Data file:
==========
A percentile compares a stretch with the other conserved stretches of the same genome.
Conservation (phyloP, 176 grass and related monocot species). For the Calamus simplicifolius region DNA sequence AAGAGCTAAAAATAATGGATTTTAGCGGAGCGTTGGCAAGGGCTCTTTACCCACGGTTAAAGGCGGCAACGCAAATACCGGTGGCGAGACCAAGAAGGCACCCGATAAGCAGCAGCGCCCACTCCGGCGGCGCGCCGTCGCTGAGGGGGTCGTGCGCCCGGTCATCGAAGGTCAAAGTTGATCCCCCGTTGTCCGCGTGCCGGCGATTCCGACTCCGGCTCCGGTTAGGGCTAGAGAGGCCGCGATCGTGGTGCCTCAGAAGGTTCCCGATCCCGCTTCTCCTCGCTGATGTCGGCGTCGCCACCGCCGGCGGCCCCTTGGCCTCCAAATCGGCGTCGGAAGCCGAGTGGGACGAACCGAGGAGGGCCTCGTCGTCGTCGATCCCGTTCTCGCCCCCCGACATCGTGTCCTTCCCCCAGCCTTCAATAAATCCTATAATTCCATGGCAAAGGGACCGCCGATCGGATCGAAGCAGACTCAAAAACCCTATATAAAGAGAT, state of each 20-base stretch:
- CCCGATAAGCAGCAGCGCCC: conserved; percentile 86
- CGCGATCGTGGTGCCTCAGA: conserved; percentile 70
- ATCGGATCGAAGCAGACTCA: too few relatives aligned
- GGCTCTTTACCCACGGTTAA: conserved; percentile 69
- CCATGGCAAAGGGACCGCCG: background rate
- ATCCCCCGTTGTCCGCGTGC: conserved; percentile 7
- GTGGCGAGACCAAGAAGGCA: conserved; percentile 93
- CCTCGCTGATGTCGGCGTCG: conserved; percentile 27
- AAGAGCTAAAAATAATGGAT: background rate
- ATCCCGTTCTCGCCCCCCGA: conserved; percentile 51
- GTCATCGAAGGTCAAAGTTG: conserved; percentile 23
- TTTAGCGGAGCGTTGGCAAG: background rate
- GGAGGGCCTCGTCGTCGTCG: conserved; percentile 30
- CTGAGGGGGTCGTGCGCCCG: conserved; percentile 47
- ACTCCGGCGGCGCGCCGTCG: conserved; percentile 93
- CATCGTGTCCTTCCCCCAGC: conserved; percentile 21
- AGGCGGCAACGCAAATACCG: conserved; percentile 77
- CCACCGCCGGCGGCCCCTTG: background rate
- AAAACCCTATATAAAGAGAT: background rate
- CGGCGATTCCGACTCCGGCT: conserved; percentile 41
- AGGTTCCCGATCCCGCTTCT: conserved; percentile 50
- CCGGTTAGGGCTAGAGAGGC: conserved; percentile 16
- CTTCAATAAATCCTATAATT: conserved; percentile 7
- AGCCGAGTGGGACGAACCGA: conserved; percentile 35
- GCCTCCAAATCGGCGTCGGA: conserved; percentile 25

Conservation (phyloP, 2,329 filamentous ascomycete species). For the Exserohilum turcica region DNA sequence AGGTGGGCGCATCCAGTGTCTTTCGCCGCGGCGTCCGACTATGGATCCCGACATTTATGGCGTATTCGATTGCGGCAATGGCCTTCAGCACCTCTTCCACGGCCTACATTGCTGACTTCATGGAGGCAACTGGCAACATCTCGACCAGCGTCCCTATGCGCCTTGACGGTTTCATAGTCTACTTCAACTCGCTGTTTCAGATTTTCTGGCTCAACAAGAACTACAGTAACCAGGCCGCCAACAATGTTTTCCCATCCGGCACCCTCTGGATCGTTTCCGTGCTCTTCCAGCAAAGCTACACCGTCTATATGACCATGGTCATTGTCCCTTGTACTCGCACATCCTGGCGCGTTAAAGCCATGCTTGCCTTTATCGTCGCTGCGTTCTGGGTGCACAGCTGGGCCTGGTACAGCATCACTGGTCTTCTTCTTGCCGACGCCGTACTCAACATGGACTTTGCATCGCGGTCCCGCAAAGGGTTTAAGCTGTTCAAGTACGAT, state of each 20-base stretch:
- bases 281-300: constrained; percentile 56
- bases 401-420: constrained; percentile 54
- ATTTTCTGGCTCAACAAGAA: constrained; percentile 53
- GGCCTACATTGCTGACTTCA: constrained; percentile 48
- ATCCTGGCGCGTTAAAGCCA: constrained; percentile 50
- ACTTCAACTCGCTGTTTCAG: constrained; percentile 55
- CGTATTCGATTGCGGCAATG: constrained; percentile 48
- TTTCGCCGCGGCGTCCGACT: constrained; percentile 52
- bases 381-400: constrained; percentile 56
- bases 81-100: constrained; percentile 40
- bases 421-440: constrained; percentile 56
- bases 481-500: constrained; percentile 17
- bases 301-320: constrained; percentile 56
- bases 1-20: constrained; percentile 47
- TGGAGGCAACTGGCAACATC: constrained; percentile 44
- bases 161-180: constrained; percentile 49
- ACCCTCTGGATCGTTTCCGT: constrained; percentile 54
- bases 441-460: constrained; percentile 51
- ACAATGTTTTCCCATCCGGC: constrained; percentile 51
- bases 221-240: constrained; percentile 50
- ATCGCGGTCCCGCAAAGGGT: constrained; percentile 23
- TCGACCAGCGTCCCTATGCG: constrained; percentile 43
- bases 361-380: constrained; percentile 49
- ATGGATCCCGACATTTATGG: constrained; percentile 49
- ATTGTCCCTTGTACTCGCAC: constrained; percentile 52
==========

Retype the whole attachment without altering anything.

A percentile compares a stretch with the other conserved stretches of the same genome.
Conservation (phyloP, 176 grass and related monocot species). For the Calamus simplicifolius region DNA sequence AAGAGCTAAAAATAATGGATTTTAGCGGAGCGTTGGCAAGGGCTCTTTACCCACGGTTAAAGGCGGCAACGCAAATACCGGTGGCGAGACCAAGAAGGCACCCGATAAGCAGCAGCGCCCACTCCGGCGGCGCGCCGTCGCTGAGGGGGTCGTGCGCCCGGTCATCGAAGGTCAAAGTTGATCCCCCGTTGTCCGCGTGCCGGCGATTCCGACTCCGGCTCCGGTTAGGGCTAGAGAGGCCGCGATCGTGGTGCCTCAGAAGGTTCCCGATCCCGCTTCTCCTCGCTGATGTCGGCGTCGCCACCGCCGGCGGCCCCTTGGCCTCCAAATCGGCGTCGGAAGCCGAGTGGGACGAACCGAGGAGGGCCTCGTCGTCGTCGATCCCGTTCTCGCCCCCCGACATCGTGTCCTTCCCCCAGCCTTCAATAAATCCTATAATTCCATGGCAAAGGGACCGCCGATCGGATCGAAGCAGACTCAAAAACCCTATATAAAGAGAT, state of each 20-base stretch:
- CCCGATAAGCAGCAGCGCCC: conserved; percentile 86
- CGCGATCGTGGTGCCTCAGA: conserved; percentile 70
- ATCGGATCGAAGCAGACTCA: too few relatives aligned
- GGCTCTTTACCCACGGTTAA: conserved; percentile 69
- CCATGGCAAAGGGACCGCCG: background rate
- ATCCCCCGTTGTCCGCGTGC: conserved; percentile 7
- GTGGCGAGACCAAGAAGGCA: conserved; percentile 93
- CCTCGCTGATGTCGGCGTCG: conserved; percentile 27
- AAGAGCTAAAAATAATGGAT: background rate
- ATCCCGTTCTCGCCCCCCGA: conserved; percentile 51
- GTCATCGAAGGTCAAAGTTG: conserved; percentile 23
- TTTAGCGGAGCGTTGGCAAG: background rate
- GGAGGGCCTCGTCGTCGTCG: conserved; percentile 30
- CTGAGGGGGTCGTGCGCCCG: conserved; percentile 47
- ACTCCGGCGGCGCGCCGTCG: conserved; percentile 93
- CATCGTGTCCTTCCCCCAGC: conserved; percentile 21
- AGGCGGCAACGCAAATACCG: conserved; percentile 77
- CCACCGCCGGCGGCCCCTTG: background rate
- AAAACCCTATATAAAGAGAT: background rate
- CGGCGATTCCGACTCCGGCT: conserved; percentile 41
- AGGTTCCCGATCCCGCTTCT: conserved; percentile 50
- CCGGTTAGGGCTAGAGAGGC: conserved; percentile 16
- CTTCAATAAATCCTATAATT: conserved; percentile 7
- AGCCGAGTGGGACGAACCGA: conserved; percentile 35
- GCCTCCAAATCGGCGTCGGA: conserved; percentile 25

Conservation (phyloP, 2,329 filamentous ascomycete species). For the Exserohilum turcica region DNA sequence AGGTGGGCGCATCCAGTGTCTTTCGCCGCGGCGTCCGACTATGGATCCCGACATTTATGGCGTATTCGATTGCGGCAATGGCCTTCAGCACCTCTTCCACGGCCTACATTGCTGACTTCATGGAGGCAACTGGCAACATCTCGACCAGCGTCCCTATGCGCCTTGACGGTTTCATAGTCTACTTCAACTCGCTGTTTCAGATTTTCTGGCTCAACAAGAACTACAGTAACCAGGCCGCCAACAATGTTTTCCCATCCGGCACCCTCTGGATCGTTTCCGTGCTCTTCCAGCAAAGCTACACCGTCTATATGACCATGGTCATTGTCCCTTGTACTCGCACATCCTGGCGCGTTAAAGCCATGCTTGCCTTTATCGTCGCTGCGTTCTGGGTGCACAGCTGGGCCTGGTACAGCATCACTGGTCTTCTTCTTGCCGACGCCGTACTCAACATGGACTTTGCATCGCGGTCCCGCAAAGGGTTTAAGCTGTTCAAGTACGAT, state of each 20-base stretch:
- bases 281-300: constrained; percentile 56
- bases 401-420: constrained; percentile 54
- ATTTTCTGGCTCAACAAGAA: constrained; percentile 53
- GGCCTACATTGCTGACTTCA: constrained; percentile 48
- ATCCTGGCGCGTTAAAGCCA: constrained; percentile 50
- ACTTCAACTCGCTGTTTCAG: constrained; percentile 55
- CGTATTCGATTGCGGCAATG: constrained; percentile 48
- TTTCGCCGCGGCGTCCGACT: constrained; percentile 52
- bases 381-400: constrained; percentile 56
- bases 81-100: constrained; percentile 40
- bases 421-440: constrained; percentile 56
- bases 481-500: constrained; percentile 17
- bases 301-320: constrained; percentile 56
- bases 1-20: constrained; percentile 47
- TGGAGGCAACTGGCAACATC: constrained; percentile 44
- bases 161-180: constrained; percentile 49
- ACCCTCTGGATCGTTTCCGT: constrained; percentile 54
- bases 441-460: constrained; percentile 51
- ACAATGTTTTCCCATCCGGC: constrained; percentile 51
- bases 221-240: constrained; percentile 50
- ATCGCGGTCCCGCAAAGGGT: constrained; percentile 23
- TCGACCAGCGTCCCTATGCG: constrained; percentile 43
- bases 361-380: constrained; percentile 49
- ATGGATCCCGACATTTATGG: constrained; percentile 49
- ATTGTCCCTTGTACTCGCAC: constrained; percentile 52